We hope to continue our discussions with coaches and coordinators in order to accelerate our implementation models in our district and to provide greater support to teachers wishing to disrupt current models of instruction.

Sunday, April 2, 2017

Solving Educational Challenges Through Blended Learning Part 2

In my search for a teacher who embodies a growth mindset, I knew Michelle Zuniga (@QueenlaTeachaMZ) would be a willing participant. I wanted to try a blended learning model in an elementary classroom and work through the process as a practitioner. Michelle, a 3rd grade teacher at Kyle Elementary in Kyle Texas is always eager to learn new things and improve her practice. She is a Ms. Frizzle type of teacher who has a great connection with her students and goes above and beyond to meet their needs. She loves science and the contents of her room reflects that. She has plants, a mealworm farm, guinea pigs, a bearded lizard, ferrets and even a colony of Madagascar hissing cockroaches. This week she received a container with painted lady caterpillars from the Educational Service Center for students to observe and compare the life cycles with other animals.

In a conversation with Michelle, she mentioned that it is always challenging with 6 of her students who are pulled out of science each day for dyslexia services. These students miss half of their science and when they return to class each day with instruction already in progress, she needs to integrate them back into a learning activity in a way that ensures success for all students without disrupting the pace of the lesson.

To address this issue, we decided to try a blended learning model with a station rotation. Students are be divided in half and participate in 2 stations; an independent learning station utilizing Chrome Books and a Google Classroom dashboard and a direct teach station for introducing new concepts, collaborative activities, experiments, and reteaching. Additionally, we added a digital choice board for students who move through their independent content at a faster pace. Students who finish independent lessons for the week may choose a project to work on with a friend or by themselves. Students who are pulled out for dyslexia services return to class at station rotation time. Depending on the day they will go right into independent learning or join a teacher led lesson from the beginning so they experience the full lesson. This puts them on an even playing ground with their learning group and they do not feel like they are aways having to catch up.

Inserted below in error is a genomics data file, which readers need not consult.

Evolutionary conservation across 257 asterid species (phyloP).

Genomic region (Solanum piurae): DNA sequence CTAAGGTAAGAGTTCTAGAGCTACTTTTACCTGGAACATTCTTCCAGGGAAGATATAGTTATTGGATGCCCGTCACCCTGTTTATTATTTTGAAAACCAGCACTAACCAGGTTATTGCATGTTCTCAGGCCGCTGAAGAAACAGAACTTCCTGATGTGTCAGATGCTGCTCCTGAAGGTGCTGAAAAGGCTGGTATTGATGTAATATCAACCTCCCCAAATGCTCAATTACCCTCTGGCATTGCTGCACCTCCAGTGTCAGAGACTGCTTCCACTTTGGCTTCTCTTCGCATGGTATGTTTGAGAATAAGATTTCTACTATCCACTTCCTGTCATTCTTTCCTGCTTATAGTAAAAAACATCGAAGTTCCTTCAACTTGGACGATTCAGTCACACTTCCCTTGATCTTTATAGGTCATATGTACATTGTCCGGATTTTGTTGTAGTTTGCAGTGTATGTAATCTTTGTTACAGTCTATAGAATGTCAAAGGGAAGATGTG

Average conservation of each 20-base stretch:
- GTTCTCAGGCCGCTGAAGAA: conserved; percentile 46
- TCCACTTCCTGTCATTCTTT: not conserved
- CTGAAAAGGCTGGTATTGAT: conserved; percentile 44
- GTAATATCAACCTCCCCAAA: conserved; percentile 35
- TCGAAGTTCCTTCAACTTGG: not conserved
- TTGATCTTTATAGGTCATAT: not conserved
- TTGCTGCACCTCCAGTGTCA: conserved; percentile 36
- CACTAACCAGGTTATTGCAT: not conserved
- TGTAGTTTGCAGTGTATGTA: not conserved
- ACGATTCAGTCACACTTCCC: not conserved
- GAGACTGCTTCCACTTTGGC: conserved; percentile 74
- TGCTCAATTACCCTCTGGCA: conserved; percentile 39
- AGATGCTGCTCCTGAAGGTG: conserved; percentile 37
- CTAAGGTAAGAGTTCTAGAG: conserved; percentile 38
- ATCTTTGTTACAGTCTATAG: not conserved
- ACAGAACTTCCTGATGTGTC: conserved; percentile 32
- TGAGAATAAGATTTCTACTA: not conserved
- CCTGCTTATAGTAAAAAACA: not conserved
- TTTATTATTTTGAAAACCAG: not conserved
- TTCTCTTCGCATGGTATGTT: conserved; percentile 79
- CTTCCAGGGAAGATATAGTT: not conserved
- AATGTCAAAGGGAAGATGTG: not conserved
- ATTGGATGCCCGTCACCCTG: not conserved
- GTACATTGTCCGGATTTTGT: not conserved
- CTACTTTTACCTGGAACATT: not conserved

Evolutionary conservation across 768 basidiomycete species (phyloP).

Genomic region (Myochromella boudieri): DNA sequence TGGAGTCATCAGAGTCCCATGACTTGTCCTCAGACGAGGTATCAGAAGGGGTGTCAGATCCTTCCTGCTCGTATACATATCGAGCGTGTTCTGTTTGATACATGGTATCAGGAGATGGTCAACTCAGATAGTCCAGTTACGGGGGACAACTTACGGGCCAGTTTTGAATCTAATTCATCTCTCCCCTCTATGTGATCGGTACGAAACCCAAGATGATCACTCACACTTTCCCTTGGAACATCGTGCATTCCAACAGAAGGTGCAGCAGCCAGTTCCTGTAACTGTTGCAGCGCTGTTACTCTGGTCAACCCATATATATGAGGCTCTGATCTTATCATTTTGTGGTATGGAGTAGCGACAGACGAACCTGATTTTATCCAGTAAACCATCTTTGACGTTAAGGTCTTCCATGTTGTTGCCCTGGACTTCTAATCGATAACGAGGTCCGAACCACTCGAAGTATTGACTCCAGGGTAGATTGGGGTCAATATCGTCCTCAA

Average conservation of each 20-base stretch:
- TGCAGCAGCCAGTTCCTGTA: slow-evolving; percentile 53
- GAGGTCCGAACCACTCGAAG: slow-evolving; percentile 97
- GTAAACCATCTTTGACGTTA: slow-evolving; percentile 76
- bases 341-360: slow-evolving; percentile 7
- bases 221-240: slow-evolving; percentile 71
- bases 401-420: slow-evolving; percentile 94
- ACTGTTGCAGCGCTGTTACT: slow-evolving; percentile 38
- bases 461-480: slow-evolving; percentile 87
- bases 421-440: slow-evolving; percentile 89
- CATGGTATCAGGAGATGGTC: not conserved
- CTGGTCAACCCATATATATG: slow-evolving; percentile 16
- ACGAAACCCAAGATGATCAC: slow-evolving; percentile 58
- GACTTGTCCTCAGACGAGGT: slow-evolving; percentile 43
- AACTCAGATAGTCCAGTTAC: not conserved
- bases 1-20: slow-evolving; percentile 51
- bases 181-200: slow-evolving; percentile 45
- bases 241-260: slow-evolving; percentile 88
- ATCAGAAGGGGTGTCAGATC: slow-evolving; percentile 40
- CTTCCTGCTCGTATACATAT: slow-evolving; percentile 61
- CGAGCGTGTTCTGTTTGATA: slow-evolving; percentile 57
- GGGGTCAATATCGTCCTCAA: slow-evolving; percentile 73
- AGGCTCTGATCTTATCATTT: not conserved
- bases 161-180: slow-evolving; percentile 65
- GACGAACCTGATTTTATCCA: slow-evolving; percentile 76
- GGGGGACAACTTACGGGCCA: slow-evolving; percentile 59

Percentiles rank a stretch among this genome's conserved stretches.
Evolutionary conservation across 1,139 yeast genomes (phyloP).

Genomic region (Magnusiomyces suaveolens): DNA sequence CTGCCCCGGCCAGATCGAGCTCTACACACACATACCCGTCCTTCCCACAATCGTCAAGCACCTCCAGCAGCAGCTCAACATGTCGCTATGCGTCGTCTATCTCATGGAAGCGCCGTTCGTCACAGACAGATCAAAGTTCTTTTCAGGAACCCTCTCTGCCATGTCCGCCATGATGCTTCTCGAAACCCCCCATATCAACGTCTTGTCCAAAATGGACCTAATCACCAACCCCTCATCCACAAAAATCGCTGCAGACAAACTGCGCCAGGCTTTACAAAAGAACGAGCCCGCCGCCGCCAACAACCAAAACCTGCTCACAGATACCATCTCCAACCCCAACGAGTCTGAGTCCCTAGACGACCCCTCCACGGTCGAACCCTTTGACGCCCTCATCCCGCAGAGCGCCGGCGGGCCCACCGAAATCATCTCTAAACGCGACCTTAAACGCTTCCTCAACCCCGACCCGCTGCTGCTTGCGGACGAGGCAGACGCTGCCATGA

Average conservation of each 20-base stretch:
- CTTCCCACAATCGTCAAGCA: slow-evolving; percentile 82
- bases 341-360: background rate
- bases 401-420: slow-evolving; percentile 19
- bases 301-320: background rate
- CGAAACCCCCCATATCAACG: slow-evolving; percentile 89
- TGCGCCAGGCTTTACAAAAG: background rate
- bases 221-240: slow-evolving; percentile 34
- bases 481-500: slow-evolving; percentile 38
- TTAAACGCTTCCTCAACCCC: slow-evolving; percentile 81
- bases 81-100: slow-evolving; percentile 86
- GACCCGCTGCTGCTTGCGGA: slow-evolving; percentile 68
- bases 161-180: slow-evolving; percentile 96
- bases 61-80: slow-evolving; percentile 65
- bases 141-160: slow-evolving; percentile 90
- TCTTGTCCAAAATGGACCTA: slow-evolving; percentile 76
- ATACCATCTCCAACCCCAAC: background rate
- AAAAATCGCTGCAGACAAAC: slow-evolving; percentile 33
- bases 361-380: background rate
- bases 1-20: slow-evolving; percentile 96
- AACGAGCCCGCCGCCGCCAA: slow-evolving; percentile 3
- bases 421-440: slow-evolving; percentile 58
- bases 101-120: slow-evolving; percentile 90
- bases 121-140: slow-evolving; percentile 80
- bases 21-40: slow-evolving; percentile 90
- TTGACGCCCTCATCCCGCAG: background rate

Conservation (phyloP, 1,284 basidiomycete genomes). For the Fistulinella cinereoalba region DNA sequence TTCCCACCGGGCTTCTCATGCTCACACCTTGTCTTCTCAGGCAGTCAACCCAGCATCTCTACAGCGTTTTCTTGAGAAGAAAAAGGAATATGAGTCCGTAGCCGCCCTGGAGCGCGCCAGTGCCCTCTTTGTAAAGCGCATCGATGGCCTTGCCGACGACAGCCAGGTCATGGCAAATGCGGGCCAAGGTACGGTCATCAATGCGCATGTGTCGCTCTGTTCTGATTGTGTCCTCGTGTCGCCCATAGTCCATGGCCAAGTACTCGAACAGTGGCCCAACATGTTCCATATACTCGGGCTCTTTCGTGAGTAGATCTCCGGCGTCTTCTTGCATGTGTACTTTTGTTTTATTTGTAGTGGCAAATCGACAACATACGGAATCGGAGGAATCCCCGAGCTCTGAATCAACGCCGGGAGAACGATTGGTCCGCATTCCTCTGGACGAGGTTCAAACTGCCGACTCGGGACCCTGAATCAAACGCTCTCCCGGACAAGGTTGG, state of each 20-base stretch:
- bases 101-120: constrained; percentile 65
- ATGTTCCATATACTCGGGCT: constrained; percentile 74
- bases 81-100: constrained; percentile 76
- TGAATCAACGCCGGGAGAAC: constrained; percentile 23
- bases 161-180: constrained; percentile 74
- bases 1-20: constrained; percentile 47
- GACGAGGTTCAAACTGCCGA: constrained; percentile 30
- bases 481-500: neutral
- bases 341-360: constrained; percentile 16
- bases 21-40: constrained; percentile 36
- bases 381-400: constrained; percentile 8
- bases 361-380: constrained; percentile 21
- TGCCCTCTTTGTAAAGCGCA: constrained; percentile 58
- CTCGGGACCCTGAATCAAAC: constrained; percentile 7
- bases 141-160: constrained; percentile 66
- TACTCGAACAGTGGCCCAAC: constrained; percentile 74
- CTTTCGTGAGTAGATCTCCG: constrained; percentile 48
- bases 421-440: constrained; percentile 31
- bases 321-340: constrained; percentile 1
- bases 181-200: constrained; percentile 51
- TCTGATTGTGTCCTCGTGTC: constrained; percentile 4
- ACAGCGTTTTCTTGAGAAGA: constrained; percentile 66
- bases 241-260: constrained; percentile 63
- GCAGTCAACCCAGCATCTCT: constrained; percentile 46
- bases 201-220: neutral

Students use self-help cards to guide them to independence in
online learning activities.
Students track their progress through the week's independent learning with a game-board style tracking chart. Students color in the game board as they complete assignments in the Google Classroom. Independent learning activities utilizes tools such as Discovery Education video, EdPuzzle, NearPod and most recently, Flipgrid. We are able to review data from these programs to determine if students understand the concepts or need further instruction. Michelle will pull students for re-teaching or to clarify understanding based on this data.

This is a completely new model of instruction for students. To improve success as independent learners we have established specific routines for transitions, what to do when you have a problem, how to make comments in Google Classroom and how to track progress. We are still working with students on increasing their efforts and response quality when answering online questions rather than rushing through to finish. It is a work in progress but they are very motivated.

While developing our model, we have found several instructional scenarios illustrated above which will be posted in the classroom to help communicate expectations for learning to the students. These include the basic Station Rotation model, a slow rotation where students spend 1 day in a station and flip to the next station the following day, whole class instruction, an independent learning day where students work online or on projects while Michelle circulates and touches base with individuals and small groups.

We have nearly finished our current science unit using the blended model and are planning the next. Michelle has expressed an interest in trying this model for math using available online tools such as Think Through Math, Prodigy and iStation. Students are reacting very positively to the model and enjoy choices of projects and control over their own pace. Small instructional groups are allowing Michelle to interact on a more personal level with students and give a higher level of attention to those who need it. One of Michelle's team mates is very interested in what she is doing and next week we are going to get her class set up in Google Classroom. From there we will introduce her class to independent online learning in the computer lab once a week and scaffold skills for both her and students for success with blending her instruction.

It is still early days but we are feeling good about the potential for this model to help differentiate and personalize learning for elementary students!